Governor Arnold Schwarzenegger announced last month the adoption of the mandatory Green Building Standards Code (CALGREEN) by the California Building Standards Commission. It takes effect on January 1, 2011, and its intent is to create major reductions in greenhouse gas emissions, energy consumption and water use.
Governor Arnold Schwarzenegger announced last month the adoption of the mandatory Green Building Standards Code (CALGREEN) by the California Building Standards Commission. It takes effect on January 1, 2011, and its intent is to create major reductions in greenhouse gas emissions, energy consumption and water use. According to the press release:
CALGREEN will require that every new building constructed in California reduce water consumption by 20 percent, divert 50 percent of construction waste from landfills and install low pollutant-emitting materials. It also requires separate water meters for nonresidential buildings’ indoor and outdoor water use, with a requirement for moisture-sensing irrigation systems for larger landscape projects and mandatory inspections of energy systems (e.g., heat furnace, air conditioner and mechanical equipment) for nonresidential buildings over 10,000 square feet to ensure that all are working at their maximum capacity and according to their design efficiencies. The California Air Resources Board estimates that the mandatory provisions will reduce greenhouse gas emissions (CO2 equivalent) by 3 million metric tons equivalent in 2020.
Upon passing state building inspection, California’s property owners will have the ability to label their facilities as CALGREEN compliant without using additional costly third-party certification programs.
In addition to the mandatory regulations, CALGREEN also includes more stringent voluntary provisions to encourage local communities to take further action to green their buildings to reduce greenhouse gas emissions, improve energy efficiency and conserve our natural resources.
Jennifer Caterino from the Architect’s Newspaper writes that “For now, the code only takes new construction into consideration, ignoring existing building stock.” In her article, she describes an industry thought that it will have to address the existing buildings, “if no other reason than to comply with Assembly Bill 32, the Global Warming Act.” There is an expectation to see some revision in the updated code in 2013, but how drastic the changes will be is hard to speculate, based on that this new mandatory code is not much variance from the earlier voluntary one.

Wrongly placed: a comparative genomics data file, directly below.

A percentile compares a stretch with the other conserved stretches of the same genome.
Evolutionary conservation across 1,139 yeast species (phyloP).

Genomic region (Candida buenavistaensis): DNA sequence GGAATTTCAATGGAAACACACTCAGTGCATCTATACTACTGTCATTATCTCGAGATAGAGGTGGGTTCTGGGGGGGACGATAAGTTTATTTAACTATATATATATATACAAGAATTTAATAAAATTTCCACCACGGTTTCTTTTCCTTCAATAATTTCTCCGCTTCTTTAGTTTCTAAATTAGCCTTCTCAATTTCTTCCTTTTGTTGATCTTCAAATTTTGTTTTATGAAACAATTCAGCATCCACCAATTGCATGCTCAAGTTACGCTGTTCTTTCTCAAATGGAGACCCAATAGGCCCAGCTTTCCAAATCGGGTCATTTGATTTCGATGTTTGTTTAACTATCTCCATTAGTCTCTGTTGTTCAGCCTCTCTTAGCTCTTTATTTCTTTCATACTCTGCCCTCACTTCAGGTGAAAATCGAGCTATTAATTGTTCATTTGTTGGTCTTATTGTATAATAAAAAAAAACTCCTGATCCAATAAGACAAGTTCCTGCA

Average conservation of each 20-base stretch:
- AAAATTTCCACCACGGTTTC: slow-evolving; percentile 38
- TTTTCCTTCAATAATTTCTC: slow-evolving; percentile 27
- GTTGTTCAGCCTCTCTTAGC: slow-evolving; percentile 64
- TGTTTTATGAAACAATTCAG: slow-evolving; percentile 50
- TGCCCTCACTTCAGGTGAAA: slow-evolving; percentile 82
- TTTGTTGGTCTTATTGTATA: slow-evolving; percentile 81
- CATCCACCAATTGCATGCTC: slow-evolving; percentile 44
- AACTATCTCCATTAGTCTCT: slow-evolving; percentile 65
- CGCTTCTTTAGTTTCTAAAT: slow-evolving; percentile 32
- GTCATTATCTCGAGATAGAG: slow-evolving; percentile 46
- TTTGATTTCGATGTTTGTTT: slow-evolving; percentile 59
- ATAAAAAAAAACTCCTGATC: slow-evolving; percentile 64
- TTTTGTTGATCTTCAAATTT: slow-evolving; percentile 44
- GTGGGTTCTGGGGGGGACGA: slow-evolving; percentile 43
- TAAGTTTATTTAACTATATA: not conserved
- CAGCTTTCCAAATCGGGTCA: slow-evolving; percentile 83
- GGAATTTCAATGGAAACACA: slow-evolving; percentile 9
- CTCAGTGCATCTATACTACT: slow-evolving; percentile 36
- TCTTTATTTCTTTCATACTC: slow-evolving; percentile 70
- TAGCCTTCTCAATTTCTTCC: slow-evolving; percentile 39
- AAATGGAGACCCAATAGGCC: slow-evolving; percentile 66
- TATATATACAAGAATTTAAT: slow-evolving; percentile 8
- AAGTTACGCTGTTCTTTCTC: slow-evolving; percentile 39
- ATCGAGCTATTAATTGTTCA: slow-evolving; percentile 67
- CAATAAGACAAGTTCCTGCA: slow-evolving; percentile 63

According to Wednesday’s Ledger-Dispatch, the director Gandulf Hennig visited Preston Castle for a film on Merle Haggard. The now famous musician was at Preston School of Industry and even attempted an escape in 1953, when he was 16.
The article states, ‘Hennig’s film crew spent several hours in Ione. Preston Castle Foundation President Marie Nutting took them on a tour of the landmark correctional facility that had once labeled Haggard “incorrigible.”‘
Further, according to the Ledger Dispatch, the Castle has been featured in a variety of different shoots including a Travel Channel episode of “Ghost Adventures,” (Link to their video here) UOP student film director Caroline Taylor’s “Engagement to Murder” and scenes from co-producers Porter Media Group and Imagination Theater upcoming play, “Dracula.” It has also seen many photographers on it’s first Photographer’s Day in April of last year.
Nutting is currently asking Haggard for a possible interview to seek more insight about the history and school at his time. Garavaglia Architecture, Inc, is also continuing with its efforts to assist in rehabilitating the structure.
Read more from the full article from the Ledger- Dispatch: Director arrives at Preston Castle for upcoming film on Merle Haggard.
Michael Garavaglia, Principal of Garavaglia Architecture, Inc., will be speaking at a workshop in Ione, CA on how public-private partnerships work in the rehabilitation of historic buildings. A panel of experts from public and private sectors will present an overview of real estate development strategies for historic buildings.
Some key areas covered and opportunities available in this workshop:
- There is money available, even in the current economy, to finance rehabilitation projects.
- Learn about the process, from envisioning the project through opening day, and how to avoid common mistakes.
- Meet panelists who have used these partnerships and resources to make real projects happen.
- Meet others in your community who share similar goals, forge new partnerships, and share your knowledge.
Make History: Public-Private Partnerships to Rehabilitate
March 10, 2010
Evalynn Bishop Hall, Howard Park
600 South Church Street
Ione, CA 91030 (Amador County)
9:00 AM — 5:00 PM
In Partnership with City of Ione and Preston Castle Foundation
For more information and registration, visit: